As Dumas notes, “I’m interested in artists who take death as a model. So often Andy Warhol is only seen in relation to money. But for me, he’s one of the few artists whose art addresses death and the sentiments of our time without succumbing to sugary or over-dramatic imagery; a good synthesis between realism and artificiality” (Marlene Dumas, ‘Death as a Model’, Marlene Dumas: Resources and References, no date, online). While the work of Warhol, with its air of cool irony, may seem worlds away from Dumas’s artistic landscape, both artists’ approaches to death find commonality in their use of appropriation and their interest in the popular media’s almost fetishist presentation of the subject matter. Yet Dumas’s interest in death is equally historic as is it contemporary. Work directly related to canonical paintings such as David’s heroic The Death of Marat (1793) and Holbein’s eerily composed The Body of the Dead Christ in the Tomb (1521) show Dumas’s engagement with the history of death in European painting. They sit side-by-side with others based on shocking contemporary photographs. By melding art historical tropes and canonical precedents with media images and news clippings, Dumas has plundered the spectrum of death as image to present us with a conception of it as both eternal and in the raw present.
Yet in all this, without Dumas’s frank title, there is little in the image that visually suggests hanging. There seems to be no rope, no real sense of weight to the body, the head is bowed forward but not gruesomely so. As we look closer, this ambiguity extends to the body’s sexuality. Dumas plays again with our referential system, a penis is paired with feminine hips, breast morph into a chest as his top is suggestively rolled up. Long hair only obscures the matter further. In all of this, Dumas hints at a narrative that extends further than the portrayal of death, incorporating ideas surround sexuality and gender politics.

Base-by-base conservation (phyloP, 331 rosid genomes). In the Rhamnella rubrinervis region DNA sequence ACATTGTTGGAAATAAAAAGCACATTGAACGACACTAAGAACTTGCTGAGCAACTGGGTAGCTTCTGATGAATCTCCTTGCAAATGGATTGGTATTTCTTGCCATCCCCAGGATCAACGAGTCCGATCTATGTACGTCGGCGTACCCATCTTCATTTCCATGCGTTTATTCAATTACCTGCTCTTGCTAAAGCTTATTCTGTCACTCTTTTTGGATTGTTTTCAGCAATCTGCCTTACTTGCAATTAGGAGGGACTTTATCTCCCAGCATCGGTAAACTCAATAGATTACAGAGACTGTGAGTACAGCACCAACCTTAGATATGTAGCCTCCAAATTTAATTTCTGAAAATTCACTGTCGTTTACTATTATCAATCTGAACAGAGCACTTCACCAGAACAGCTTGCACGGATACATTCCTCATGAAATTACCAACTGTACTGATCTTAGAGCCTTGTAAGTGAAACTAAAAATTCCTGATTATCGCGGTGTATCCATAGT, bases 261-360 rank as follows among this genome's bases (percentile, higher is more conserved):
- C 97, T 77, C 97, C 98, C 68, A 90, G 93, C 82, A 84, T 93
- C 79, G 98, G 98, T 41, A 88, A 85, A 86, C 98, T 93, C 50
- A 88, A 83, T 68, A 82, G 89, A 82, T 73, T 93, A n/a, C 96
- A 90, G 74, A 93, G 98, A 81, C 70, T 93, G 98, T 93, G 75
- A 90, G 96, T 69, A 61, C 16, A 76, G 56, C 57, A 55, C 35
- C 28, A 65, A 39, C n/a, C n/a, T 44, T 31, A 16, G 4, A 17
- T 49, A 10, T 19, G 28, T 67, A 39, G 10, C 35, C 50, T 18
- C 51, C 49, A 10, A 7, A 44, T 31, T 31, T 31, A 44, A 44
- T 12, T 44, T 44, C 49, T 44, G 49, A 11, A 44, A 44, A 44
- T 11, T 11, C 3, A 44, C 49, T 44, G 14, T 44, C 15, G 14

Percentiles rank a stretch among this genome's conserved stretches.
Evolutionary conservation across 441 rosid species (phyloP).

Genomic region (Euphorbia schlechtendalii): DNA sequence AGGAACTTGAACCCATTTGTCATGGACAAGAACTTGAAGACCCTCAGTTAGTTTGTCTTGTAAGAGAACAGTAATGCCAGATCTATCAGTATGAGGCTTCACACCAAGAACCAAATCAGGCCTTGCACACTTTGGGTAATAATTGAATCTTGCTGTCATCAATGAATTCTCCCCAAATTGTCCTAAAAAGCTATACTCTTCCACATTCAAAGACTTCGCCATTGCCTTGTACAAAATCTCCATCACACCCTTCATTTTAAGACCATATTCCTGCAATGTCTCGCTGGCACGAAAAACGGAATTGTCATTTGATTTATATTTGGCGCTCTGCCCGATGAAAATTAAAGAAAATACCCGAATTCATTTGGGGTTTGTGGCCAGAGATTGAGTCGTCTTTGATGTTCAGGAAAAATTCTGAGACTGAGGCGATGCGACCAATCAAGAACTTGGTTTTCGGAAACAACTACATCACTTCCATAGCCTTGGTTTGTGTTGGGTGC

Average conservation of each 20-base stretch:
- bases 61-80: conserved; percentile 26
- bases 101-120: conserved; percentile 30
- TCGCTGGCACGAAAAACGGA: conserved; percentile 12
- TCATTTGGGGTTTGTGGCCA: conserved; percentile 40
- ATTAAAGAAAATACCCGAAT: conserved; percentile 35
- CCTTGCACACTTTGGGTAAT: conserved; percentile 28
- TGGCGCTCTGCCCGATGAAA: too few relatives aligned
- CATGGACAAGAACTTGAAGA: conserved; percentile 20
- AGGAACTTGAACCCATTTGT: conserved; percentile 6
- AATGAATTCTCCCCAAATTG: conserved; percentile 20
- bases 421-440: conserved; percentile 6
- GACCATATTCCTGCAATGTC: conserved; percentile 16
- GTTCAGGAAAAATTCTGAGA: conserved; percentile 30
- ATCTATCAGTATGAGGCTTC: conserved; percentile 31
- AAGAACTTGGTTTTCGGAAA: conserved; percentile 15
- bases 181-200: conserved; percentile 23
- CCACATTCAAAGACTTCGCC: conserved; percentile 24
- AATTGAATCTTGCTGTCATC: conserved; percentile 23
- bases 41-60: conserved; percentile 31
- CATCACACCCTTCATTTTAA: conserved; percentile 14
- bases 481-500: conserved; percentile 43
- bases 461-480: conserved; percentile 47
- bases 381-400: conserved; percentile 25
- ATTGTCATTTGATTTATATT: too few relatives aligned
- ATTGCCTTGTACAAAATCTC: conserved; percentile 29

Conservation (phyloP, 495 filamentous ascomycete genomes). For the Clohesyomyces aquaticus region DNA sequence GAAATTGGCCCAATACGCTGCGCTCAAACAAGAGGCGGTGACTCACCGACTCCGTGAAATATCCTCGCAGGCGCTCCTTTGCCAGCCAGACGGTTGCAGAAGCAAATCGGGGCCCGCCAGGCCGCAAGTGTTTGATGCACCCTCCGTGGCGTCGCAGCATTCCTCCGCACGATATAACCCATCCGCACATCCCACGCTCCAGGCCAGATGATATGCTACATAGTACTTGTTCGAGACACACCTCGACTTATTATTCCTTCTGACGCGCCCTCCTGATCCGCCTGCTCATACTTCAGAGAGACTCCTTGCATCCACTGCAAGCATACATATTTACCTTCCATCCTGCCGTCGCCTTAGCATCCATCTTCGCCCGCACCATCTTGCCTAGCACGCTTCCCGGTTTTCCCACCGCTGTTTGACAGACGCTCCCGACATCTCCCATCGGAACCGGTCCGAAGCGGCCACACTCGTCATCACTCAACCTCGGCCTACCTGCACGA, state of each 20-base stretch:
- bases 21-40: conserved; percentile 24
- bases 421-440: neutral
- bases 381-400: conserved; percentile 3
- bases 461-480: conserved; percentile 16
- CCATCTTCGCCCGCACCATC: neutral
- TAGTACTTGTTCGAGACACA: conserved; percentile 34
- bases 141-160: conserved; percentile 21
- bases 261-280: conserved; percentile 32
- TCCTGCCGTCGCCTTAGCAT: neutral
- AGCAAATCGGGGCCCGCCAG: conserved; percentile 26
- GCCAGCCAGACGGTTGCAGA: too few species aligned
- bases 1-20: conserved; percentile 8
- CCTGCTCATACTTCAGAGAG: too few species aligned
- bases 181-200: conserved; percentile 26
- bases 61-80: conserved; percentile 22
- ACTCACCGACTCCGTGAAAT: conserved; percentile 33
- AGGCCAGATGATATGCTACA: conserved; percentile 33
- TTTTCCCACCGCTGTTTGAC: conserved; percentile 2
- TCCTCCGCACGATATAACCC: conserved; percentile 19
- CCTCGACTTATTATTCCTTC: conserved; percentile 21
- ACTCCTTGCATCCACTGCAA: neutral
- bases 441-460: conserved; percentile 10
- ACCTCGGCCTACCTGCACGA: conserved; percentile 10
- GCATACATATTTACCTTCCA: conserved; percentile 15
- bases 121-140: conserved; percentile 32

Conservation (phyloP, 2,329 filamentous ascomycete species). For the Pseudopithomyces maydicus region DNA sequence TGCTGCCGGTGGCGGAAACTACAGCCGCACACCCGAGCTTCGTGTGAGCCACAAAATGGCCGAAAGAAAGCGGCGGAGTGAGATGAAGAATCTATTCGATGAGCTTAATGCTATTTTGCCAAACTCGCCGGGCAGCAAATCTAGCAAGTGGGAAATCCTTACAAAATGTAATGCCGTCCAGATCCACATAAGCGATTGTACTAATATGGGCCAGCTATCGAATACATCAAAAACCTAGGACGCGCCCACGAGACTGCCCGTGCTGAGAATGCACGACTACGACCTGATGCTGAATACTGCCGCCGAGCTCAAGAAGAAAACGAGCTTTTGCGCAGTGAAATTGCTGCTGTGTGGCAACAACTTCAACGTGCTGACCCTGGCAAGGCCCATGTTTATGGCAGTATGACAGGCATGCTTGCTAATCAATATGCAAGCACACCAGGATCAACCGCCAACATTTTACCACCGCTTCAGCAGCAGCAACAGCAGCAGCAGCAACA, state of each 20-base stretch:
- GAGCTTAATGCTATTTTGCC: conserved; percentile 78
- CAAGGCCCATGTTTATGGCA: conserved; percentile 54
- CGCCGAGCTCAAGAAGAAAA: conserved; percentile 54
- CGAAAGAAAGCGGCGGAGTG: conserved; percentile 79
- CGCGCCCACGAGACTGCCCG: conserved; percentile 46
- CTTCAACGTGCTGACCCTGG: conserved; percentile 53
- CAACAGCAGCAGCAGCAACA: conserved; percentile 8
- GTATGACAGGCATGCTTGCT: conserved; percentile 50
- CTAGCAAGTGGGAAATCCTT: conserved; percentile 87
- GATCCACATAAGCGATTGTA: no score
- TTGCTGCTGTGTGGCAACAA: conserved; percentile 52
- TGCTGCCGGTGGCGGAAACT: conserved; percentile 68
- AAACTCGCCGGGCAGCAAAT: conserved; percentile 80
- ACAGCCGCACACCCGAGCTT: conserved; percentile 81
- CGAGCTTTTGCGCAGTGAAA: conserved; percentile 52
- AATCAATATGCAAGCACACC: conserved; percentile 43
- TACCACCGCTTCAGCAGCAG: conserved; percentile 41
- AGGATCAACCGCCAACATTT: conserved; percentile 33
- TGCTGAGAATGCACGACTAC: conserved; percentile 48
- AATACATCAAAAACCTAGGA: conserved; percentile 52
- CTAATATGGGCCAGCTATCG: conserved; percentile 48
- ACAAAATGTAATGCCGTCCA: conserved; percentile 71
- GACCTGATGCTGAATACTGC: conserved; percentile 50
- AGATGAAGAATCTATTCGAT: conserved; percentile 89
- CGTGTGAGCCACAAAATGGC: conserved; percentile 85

In creating a work that hovers between male and female bodies, between life and death, Dumas forces the viewer to participate, coercing out their assumptions and opinions regarding death and sexuality. To able to imbue an image of such frankness with an equal sense of ambiguity attests to Dumas’s supreme skill as a figurative painter. It is a skill that tests the limits of figuration both in its loose painterly handling and its ability to create an ambiguity of narrative that one only usually finds in abstraction. In doing this, it speaks to a core pillar of Dumas’s artistic quest, best summed up in her own words: “I wondered if one could paint death, death as an abstract thing, like the way you paint love or loss”, she wrote, “I was thinking about such questions even before I started making paintings on the subject” (Marlene Dumas conversation with Theodora Vischer, in; Exh. Cat.,London, Tate Modern (and travelling), Marlene Dumas: The Image as Burden, 2014-15, p. 167).
‘Art is, and always has been, a preparation for death.’ (Marlene Dumas cited in: Dominic van den Boogerd, ‘A Good Looking Corpse’, in: Exh. Cat., Venice, Fondazione Bevilacqua la Masa, Palazetto Tito, Marlene Dumas: Suspect, 2003, p. 21).
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